When you finish a thing you ought
to be able to say to yourself: "There, I am willing to stand
for that piece of work. It is not pretty well done; it is done as well
as I can do it; done to a complete finish. I will stand for that. I am
willing to be judged by it."
Never be satisfied with "fairly
good," "pretty good," "good enough." Accept
nothing short of your best. Put such a quality into your work that anyone
who comes across anything you have ever done will see character in it,
individuality in it, your trademark of superioriity upon it. Your reputation
is at stake in everything you do, and your reputation is your capital.
You cannot afford to do a poor job, to let blotched work or anything that
is inferior go out of your hands. Every bit of your work, no matter how
unimportant or trivial it may seem, should bear your trademark of excellence.
It must be the very best you can do, the best human skill can produce.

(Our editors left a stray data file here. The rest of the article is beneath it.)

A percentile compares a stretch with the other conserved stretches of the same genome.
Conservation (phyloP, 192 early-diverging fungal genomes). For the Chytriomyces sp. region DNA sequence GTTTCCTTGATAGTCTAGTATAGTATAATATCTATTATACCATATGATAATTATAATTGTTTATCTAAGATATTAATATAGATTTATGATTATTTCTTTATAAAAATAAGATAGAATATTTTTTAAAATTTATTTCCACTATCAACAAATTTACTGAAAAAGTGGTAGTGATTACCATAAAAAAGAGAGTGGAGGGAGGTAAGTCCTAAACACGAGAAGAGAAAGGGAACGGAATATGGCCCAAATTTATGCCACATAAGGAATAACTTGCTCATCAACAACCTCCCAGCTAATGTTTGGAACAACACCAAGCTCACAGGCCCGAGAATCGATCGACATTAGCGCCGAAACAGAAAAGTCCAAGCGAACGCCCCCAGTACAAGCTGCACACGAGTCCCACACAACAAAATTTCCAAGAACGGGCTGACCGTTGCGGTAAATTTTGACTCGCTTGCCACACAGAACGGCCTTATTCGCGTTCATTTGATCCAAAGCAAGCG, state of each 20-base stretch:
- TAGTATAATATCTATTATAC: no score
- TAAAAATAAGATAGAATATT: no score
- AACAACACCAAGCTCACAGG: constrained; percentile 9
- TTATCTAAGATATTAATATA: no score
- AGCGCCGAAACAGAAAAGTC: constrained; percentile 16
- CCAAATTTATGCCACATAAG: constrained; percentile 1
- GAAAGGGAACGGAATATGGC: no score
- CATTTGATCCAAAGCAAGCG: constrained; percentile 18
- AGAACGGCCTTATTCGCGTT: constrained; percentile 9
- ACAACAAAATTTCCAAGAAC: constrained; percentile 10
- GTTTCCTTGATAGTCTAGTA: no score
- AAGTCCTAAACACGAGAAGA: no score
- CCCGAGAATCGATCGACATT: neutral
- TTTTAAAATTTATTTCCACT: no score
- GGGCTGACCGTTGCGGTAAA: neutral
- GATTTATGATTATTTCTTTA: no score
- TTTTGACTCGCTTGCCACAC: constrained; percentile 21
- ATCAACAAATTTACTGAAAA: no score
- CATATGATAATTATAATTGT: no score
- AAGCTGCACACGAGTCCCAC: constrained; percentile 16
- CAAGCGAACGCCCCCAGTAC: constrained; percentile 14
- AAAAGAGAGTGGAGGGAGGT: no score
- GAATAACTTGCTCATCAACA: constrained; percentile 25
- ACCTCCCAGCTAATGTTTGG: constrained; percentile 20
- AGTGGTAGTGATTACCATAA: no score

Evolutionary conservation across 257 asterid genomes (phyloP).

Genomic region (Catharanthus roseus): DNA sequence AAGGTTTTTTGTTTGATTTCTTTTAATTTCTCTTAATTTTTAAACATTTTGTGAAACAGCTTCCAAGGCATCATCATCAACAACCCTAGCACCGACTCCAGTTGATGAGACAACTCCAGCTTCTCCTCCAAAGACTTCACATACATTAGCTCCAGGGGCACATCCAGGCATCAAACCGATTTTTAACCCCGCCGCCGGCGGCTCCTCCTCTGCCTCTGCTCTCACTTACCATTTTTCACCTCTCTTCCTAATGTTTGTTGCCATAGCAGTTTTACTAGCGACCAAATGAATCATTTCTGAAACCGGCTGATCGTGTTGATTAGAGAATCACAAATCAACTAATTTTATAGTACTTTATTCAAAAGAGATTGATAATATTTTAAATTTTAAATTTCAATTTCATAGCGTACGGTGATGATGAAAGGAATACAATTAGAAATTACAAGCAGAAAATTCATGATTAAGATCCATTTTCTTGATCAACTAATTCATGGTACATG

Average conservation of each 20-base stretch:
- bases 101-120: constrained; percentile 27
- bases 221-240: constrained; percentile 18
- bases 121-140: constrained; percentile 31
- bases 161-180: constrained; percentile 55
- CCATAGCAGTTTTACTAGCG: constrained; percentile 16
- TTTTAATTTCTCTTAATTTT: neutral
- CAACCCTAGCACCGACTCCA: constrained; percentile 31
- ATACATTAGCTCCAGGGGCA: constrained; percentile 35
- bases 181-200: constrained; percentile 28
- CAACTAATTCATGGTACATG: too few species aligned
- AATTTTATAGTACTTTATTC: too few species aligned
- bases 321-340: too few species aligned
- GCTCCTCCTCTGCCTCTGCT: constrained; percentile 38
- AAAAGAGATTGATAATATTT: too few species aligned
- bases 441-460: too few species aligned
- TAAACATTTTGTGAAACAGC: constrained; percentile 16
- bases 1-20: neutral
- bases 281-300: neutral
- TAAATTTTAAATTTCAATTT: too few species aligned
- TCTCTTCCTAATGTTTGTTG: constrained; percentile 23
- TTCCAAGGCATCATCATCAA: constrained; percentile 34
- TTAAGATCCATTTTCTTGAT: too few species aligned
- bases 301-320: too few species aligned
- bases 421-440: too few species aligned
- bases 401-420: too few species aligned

It is just the little difference between the good and the best that makes
the diffeence between the artist and the artisan. It is just the little
touches after the average man would quit that make the master's fame.
Regard your work as Stradivarius
regarded his violins, which he "made for eternity," and
not one on which was ever known to come to pieces of break. Stradivarius
did not need any patent on violins, for no other violin maker who would
pay such a price for excellence as he paid would take such pains to put
his stamp for superiority upon his instrument. Every "Stradivarius" now
in existence is worth several times its weight in gold.
Think of the value such a reputation
for thoroughness as that of Stradivarius or Tampion, such passion to give
quality to your work, would give you! There is nothing like being enamored
of accuracy, being grounded in thoroughness as a life principle, of always
striving for excellence.